By the time my older daughter, Penny, was 3, she conversed like a miniature adult and colored inside the lines almost as well as I did. At the same age, our younger daughter, Gwen, adorably still mangled her r’s and needed help holding a crayon. The contrast worried me, so I talked to Gwen’s teacher, who reassured me that my daughter was developmentally in the middle of the classroom pack. Our family’s pediatrician wasn’t worried, either, but she said to call if Gwen’s grasp didn’t start improving.
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“However, children develop differently, and there is a whole universe of possibilities for what’s causing any one behavior,” says Rebecca Parlakian, senior director of programs at Zero to Three, the National Center for Infants, Toddlers, and Families.
A delay in fine motor skills could be a typical blip in development, or it might indicate something more serious. But one thing’s certain: The earlier that parents and teachers can identify delays and start early interventions, the better kids will perform socially and academically down the road.
To help determine whether your toddler or preschooler’s development is on track, consider the nine questions below.
Most 3-year-olds can rattle off the words for body parts, everyday objects, and basic pronouns such as “you” or “me.” They’ll also start asking “why?” and begin using plurals. Speech and language problems are often one of the first signs of a learning disability such as an auditory- or language processing disorder in which a child’s brain has difficulty interpreting or using sound or language.
Undiagnosed hearing loss—or even chronic ear infections—can also delay speech, says Mark Griffin, Ph.D., a longtime special-education expert who consults for Understood, a nonprofit advocacy group for parents and kids with learning and attention issues. A child’s hearing is checked at birth and again at around age 5, but you can ask your pediatrician for an assessment before then if you’re concerned.
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By 36 months, preschoolers should understand the concept of “how many” and be able to hold up fingers for how old they are. They should be able to “count,” in that they can recite several numbers in order (though they often skip some). At age 4, kids can usually count up to 20. A persistent delay in this area might be an early sign of dyscalculia, a learning disability that interferes with understanding numbers and telling time, Dr. Griffin says.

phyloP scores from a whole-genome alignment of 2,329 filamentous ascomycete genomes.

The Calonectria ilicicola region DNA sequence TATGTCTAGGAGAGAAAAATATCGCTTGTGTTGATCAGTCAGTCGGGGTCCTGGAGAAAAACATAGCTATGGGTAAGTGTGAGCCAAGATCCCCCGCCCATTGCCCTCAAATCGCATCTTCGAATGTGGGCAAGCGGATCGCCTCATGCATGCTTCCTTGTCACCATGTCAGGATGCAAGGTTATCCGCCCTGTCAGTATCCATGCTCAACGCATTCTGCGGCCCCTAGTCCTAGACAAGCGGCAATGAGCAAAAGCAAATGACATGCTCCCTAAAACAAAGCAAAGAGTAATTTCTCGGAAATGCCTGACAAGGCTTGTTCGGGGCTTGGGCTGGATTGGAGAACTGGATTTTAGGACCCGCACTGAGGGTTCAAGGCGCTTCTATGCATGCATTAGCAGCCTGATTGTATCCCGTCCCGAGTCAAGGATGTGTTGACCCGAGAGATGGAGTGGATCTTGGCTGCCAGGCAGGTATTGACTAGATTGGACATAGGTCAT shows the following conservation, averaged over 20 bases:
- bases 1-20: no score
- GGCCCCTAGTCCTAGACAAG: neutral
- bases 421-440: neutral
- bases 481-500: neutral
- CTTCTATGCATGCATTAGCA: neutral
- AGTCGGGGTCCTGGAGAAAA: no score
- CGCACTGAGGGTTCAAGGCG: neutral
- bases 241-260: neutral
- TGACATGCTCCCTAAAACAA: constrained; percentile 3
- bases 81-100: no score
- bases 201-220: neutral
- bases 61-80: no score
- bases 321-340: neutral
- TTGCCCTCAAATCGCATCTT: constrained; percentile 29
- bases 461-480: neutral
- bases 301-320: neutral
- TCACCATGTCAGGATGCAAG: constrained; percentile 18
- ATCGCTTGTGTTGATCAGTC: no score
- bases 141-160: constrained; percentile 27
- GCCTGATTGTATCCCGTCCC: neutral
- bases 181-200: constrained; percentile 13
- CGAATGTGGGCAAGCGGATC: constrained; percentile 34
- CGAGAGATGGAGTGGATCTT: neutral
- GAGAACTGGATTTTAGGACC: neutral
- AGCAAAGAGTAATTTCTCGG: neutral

Between 3 and 4 years old, children should be able to recognize ten or more letters when they see them. Some can spot their own first name or even a few words they see frequently. If your child is falling behind most of his peers in this area, it could point to a language-processing disorder or dyslexia, a learning disability that causes difficulty in reading, writing, and spelling.
Kids with ADHD could be as much as three years behind other children their age in certain aspects of brain development, according to a study from the National Institutes of Health. “Social and emotional skills are really important when transitioning to kindergarten,” says Parlakian. Kids need to be able to cooperate with peers and manage their own frustration without hitting or throwing tantrums. “Even adults freak out once in a while, but by age 5, a child should be able to regulate her emotions in an ageappropriate way, such as persisting through an obstacle or challenge instead of giving up in frustration the way a younger child might,” says Parlakian. If your child isn’t quite there yet, it doesn’t mean she definitely has ADHD or will develop a learning disability. “Still, you should keep an eye on the situation,” says Dr. Griffin.
Preschoolers can answer questions about what they see in books and may pretend to read by turning pages and making up stories based on the illustrations. At age 4, most can also recite some of the lines from a favorite book by heart. (Or will catch you when you try to skip over things. Gah!) This means they are learning that pictures help tell the story, and they understand that the symbols (letters) on the page have meaning—an important early literacy skill, Parlakian says.
Between ages 3 and 4, most children will be able to hold a fork and a spoon with their fingers instead of in their fists. Similarly, preschoolers should also be able to grip a thick crayon or marker with their fingers. A child who isn’t doing these things could be experiencing a delay in fine motor skills—sometimes an early sign of dysgraphia, a learning disability that makes writing difficult.
This might hint at an auditory- or visual-processing deficit that hinders his ability to understand and use information that he hears or sees. These deficits can affect speech, memory, and knowing where objects are in space.
Between ages 3 and 4, your child should play with other kids rather than just alongside them and gravitate toward imaginative, pretend play. If he doesn’t, talk to your pediatrician about whether he might have a delay in social skills.